After a recon flight, the air rescue team decided that conditions were satisfactory for the primary plan. The park helicopter hovered 30–40 feet to one side of their belay ledge and well above it, with two rescuers suspended on a short-haul line. The aircrew was able to throw a weighted tag line over to Ritchie. One rescuer, Dave, clipped Michael to the short-haul line, released him from the belay anchor, and signaled the helicopter. It flew Dave and Michael back to the meadow, where Michael and his thumb (now on ice) were transferred to a waiting air ambulance. Jeff stayed with Ritchie and they were raised to the summit by the rescue team the next morning.
Michael: (I)...was transported to the California Pacific Medical Center in San Francisco by midnight and was ready for surgery at 1:00 a.m. They reattached the thumb, and three days later the circulation was the same as in my undamaged fingers. Today, several months later, my thumb is completely healed, although I cannot bend the tip due to damage to the joint.
In the hospital the day after the accident, I sketched the scene to try to figure out what happened. Just before I fell, my right hand may have been somewhere on the quick draw or on the hand sling attached to the top of the aider. My aiders—with fifi hooks attached—were tied to my harness with long, 3mm keeper cords, so they fell with me. My lead rope crossed in front of me from the cam on the right to the first nut on the left and what I felt on my hand was similar to the rough texture of my rope. Some or all of those pieces of equipment may have tangled with other gear and then somehow surrounded and squeezed my hand as I fell. The 3mm cords, being narrow, would most easily have cut into my hand, but I really don’t know the answer.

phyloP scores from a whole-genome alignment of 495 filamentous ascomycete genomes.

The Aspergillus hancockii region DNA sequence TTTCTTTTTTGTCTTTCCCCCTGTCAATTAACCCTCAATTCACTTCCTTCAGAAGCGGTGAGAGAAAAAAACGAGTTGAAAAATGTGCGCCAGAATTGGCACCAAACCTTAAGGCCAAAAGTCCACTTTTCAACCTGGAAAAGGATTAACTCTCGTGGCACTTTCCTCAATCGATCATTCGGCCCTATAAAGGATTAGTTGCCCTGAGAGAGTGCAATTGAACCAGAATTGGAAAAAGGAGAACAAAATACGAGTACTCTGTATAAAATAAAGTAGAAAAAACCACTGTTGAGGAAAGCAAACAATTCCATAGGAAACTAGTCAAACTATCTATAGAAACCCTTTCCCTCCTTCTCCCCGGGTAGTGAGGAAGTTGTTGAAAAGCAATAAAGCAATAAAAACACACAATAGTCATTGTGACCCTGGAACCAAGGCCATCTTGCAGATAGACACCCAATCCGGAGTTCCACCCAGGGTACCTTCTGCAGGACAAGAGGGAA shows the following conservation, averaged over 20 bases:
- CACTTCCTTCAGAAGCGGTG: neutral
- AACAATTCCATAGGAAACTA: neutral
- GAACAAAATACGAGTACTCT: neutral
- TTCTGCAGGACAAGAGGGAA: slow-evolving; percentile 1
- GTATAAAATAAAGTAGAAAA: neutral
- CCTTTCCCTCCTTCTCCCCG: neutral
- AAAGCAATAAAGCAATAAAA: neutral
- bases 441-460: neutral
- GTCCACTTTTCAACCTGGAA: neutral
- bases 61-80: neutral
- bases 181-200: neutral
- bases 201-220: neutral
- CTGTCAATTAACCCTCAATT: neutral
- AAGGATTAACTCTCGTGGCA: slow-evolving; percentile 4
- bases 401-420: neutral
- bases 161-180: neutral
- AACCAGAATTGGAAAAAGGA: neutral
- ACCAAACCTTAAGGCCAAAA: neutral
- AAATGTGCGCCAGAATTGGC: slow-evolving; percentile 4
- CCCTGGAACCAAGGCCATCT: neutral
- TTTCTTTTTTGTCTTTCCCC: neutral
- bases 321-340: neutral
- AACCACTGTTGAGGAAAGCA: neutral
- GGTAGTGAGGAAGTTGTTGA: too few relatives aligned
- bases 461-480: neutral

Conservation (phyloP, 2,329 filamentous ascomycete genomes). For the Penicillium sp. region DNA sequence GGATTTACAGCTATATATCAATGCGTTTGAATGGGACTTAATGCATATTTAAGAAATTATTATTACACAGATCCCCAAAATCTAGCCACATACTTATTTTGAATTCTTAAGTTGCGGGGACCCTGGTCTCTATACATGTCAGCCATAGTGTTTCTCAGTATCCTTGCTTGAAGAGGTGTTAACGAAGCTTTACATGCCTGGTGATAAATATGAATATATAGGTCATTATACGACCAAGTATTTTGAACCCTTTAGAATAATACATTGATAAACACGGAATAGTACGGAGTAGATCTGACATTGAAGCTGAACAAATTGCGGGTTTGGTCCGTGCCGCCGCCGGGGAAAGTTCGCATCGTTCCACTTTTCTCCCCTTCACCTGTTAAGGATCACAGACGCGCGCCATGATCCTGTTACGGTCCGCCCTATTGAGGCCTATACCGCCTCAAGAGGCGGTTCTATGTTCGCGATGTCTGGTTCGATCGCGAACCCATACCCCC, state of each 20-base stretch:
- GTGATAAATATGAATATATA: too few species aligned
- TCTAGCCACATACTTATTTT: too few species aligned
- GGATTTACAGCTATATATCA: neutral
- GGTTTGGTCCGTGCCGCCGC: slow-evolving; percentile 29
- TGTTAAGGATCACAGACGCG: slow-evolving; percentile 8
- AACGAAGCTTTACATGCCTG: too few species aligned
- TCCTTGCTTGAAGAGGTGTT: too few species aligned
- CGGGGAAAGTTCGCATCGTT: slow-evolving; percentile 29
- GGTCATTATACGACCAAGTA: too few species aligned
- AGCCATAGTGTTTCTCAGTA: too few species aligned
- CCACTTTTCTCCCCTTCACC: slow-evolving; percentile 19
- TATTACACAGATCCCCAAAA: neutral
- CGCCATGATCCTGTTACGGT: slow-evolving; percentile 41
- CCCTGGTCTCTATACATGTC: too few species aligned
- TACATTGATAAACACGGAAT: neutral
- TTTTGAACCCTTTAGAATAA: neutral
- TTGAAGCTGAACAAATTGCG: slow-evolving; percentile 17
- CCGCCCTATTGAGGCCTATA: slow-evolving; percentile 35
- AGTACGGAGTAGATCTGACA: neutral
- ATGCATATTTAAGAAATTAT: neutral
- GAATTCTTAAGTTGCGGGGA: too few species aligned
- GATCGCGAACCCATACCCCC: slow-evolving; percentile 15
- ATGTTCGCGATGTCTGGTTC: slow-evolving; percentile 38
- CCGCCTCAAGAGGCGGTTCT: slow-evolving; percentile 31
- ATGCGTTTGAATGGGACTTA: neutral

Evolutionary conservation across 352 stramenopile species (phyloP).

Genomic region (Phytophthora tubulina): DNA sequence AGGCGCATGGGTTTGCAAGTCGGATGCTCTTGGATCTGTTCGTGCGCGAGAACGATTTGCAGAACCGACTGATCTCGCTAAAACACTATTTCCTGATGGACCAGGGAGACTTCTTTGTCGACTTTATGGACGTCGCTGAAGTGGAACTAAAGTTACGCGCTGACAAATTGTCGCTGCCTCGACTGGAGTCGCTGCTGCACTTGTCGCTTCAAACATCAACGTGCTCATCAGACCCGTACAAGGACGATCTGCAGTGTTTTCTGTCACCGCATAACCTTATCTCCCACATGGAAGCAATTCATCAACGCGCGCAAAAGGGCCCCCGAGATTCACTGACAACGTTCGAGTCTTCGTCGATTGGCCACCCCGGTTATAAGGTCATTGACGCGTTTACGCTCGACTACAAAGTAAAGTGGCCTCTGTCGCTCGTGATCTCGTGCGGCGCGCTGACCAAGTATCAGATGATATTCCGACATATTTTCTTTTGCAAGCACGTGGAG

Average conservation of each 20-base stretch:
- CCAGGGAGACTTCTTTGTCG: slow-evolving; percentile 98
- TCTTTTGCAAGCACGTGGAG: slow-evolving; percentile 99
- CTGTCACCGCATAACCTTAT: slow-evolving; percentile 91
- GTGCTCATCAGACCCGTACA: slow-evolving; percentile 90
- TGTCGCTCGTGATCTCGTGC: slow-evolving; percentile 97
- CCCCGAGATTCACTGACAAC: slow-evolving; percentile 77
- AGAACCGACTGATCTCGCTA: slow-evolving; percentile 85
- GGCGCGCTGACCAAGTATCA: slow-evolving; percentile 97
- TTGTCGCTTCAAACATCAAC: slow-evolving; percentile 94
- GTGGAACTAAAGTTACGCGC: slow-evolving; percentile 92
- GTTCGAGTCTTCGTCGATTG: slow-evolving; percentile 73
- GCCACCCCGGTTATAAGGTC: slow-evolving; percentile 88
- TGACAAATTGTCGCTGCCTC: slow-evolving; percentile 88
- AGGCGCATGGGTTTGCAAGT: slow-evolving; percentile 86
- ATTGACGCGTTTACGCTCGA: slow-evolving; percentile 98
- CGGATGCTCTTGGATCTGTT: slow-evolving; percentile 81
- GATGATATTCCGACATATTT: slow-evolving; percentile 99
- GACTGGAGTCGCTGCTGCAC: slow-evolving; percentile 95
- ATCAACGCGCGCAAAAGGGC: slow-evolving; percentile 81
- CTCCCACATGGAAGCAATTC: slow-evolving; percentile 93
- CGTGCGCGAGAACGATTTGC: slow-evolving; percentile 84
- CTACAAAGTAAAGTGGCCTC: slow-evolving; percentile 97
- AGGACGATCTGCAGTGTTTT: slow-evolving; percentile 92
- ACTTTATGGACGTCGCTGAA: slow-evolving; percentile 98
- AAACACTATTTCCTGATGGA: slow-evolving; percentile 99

I’m a climbing instructor for children six to 15 years old in my alpine climbing club, and I always say, “Hands off the rope when you fall!” This is so simple, and I thought I tried to get my hands off. I have a story to tell them now, and a thumb to show off.
My second piece of advice is for foreign climbers coming to the USA: Doublecheck that your accident insurance is the proper one, with lots of coverage. Very important. Look carefully at the clauses of the insurance contract.
Third, you may think this was a unique accident, but you should read John Robinson’s story in ANAM 2011. It involves the same route, the same injury from an aid fall, and the same amazing recovery and reattachment of his thumb. (Source: Michael Schmoelzer and John Dill, NPS ranger)
(NPS Note: Take Michael’s advice. The NPS does not charge for rescue costs, although there are typical charges for medical care in the field and at the park’s clinic. However, a commercial air ambulance fee from the park to Modesto can exceed $25,000 and at least two climbers seriously injured recently in Yosemite have incurred hospital bills of over $500,000.)